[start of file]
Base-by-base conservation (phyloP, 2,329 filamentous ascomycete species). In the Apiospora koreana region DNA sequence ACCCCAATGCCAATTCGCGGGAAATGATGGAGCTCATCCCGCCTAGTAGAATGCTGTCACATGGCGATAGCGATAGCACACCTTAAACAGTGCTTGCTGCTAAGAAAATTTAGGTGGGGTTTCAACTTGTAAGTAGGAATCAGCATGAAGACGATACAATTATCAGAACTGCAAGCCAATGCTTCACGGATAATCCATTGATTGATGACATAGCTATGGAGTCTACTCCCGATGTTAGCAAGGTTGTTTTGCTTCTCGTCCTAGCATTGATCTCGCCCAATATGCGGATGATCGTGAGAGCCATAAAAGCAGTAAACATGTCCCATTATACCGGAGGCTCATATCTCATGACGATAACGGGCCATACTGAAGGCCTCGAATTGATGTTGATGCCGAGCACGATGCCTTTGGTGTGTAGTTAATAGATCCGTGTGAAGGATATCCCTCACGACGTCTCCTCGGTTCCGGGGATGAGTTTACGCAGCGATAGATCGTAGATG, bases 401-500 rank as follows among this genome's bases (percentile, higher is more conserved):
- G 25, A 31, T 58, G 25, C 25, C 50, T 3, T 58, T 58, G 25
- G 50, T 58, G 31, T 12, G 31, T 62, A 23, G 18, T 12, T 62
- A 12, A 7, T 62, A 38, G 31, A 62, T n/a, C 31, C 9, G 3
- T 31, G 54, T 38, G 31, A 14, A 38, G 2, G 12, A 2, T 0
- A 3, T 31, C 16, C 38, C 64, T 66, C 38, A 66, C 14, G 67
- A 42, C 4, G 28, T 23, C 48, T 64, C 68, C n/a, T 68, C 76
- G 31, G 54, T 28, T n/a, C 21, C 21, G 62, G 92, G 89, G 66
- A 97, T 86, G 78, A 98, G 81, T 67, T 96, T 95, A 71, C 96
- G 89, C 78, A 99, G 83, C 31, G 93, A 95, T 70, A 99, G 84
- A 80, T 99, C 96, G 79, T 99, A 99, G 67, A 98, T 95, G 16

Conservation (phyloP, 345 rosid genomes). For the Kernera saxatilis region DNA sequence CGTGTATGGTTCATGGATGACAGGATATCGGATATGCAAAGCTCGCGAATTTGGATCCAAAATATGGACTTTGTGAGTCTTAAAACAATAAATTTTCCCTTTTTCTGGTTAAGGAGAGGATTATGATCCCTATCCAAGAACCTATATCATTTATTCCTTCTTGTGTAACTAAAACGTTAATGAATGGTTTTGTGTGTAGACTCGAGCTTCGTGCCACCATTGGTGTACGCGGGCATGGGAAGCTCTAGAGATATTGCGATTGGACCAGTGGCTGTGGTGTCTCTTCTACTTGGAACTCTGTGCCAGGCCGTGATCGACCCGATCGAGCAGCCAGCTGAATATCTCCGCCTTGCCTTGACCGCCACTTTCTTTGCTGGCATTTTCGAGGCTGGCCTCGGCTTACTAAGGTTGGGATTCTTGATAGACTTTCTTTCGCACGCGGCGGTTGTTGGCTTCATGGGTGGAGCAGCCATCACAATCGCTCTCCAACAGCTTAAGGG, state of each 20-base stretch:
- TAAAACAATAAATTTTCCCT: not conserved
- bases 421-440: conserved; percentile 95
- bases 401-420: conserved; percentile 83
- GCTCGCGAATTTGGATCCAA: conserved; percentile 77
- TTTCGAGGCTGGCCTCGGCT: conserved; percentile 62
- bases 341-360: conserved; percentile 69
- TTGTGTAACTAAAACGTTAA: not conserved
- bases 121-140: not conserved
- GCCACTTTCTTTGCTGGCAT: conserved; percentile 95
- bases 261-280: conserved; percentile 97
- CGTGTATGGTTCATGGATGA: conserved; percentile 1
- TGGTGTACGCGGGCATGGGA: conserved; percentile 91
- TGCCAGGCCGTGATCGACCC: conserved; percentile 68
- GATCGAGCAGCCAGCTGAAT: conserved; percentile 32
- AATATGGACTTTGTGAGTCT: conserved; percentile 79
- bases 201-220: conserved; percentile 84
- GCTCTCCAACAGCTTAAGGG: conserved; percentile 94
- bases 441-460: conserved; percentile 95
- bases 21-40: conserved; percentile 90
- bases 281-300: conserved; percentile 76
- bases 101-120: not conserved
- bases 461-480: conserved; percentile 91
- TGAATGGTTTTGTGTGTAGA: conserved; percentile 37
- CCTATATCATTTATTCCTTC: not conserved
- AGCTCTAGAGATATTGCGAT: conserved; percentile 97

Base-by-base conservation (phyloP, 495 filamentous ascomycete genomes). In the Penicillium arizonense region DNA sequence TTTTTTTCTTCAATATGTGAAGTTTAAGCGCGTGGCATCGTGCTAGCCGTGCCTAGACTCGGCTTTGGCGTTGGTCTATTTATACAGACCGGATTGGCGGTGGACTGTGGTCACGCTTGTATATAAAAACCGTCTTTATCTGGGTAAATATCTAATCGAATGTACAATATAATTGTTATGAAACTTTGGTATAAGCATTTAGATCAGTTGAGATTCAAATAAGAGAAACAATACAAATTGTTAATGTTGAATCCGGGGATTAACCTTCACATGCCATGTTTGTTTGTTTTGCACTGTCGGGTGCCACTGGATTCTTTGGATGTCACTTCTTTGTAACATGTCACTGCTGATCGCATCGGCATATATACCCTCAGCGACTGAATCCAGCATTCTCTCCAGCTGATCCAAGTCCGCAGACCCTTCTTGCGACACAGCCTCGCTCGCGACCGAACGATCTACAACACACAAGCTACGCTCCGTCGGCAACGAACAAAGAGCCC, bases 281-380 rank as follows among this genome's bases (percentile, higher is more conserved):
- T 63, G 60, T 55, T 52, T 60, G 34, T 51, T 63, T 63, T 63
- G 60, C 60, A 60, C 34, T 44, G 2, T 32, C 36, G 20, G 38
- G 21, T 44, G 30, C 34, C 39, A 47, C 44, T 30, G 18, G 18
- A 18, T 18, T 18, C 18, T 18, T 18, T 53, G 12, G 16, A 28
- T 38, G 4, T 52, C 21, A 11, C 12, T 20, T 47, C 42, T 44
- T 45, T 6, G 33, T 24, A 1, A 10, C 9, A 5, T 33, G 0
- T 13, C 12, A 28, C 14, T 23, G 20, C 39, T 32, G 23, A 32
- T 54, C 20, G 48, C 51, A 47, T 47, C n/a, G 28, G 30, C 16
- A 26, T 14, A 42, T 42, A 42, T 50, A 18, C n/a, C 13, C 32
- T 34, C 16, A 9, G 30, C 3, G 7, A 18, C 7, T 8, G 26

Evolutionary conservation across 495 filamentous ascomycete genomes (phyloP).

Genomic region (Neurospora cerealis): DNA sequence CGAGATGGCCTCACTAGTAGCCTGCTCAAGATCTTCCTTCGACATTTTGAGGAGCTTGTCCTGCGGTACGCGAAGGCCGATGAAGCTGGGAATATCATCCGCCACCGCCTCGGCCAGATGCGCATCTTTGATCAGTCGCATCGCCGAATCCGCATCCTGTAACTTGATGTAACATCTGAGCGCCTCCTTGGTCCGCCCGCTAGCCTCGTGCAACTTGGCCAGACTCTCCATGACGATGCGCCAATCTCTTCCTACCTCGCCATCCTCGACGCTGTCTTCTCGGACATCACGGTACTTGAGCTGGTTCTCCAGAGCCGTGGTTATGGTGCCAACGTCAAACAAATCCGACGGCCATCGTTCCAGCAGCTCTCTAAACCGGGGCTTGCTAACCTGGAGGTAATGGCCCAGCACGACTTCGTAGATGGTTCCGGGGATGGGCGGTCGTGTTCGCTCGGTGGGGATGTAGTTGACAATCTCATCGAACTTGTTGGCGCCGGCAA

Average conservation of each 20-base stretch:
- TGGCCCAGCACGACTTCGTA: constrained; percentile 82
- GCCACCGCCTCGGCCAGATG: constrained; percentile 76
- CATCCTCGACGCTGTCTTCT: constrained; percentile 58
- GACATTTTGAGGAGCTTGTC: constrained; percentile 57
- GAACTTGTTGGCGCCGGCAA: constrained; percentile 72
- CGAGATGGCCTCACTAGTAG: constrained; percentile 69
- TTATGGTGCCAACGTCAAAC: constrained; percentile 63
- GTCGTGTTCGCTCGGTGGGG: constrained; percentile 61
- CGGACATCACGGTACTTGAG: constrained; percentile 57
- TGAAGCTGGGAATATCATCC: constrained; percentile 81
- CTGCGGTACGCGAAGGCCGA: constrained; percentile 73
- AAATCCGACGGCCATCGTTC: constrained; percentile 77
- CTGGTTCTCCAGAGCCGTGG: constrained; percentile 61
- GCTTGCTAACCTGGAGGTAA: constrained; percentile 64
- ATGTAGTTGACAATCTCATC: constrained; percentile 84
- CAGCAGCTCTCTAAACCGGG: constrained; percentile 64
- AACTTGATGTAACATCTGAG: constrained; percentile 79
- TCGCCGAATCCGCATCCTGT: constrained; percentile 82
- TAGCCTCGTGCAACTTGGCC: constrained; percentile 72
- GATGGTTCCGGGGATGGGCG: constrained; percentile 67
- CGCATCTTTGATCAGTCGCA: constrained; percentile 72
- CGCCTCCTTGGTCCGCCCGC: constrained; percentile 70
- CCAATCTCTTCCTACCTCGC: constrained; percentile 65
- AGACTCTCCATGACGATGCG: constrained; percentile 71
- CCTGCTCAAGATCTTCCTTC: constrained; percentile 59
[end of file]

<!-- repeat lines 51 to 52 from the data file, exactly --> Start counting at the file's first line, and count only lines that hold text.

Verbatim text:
Average conservation of each 20-base stretch:
- TGGCCCAGCACGACTTCGTA: constrained; percentile 82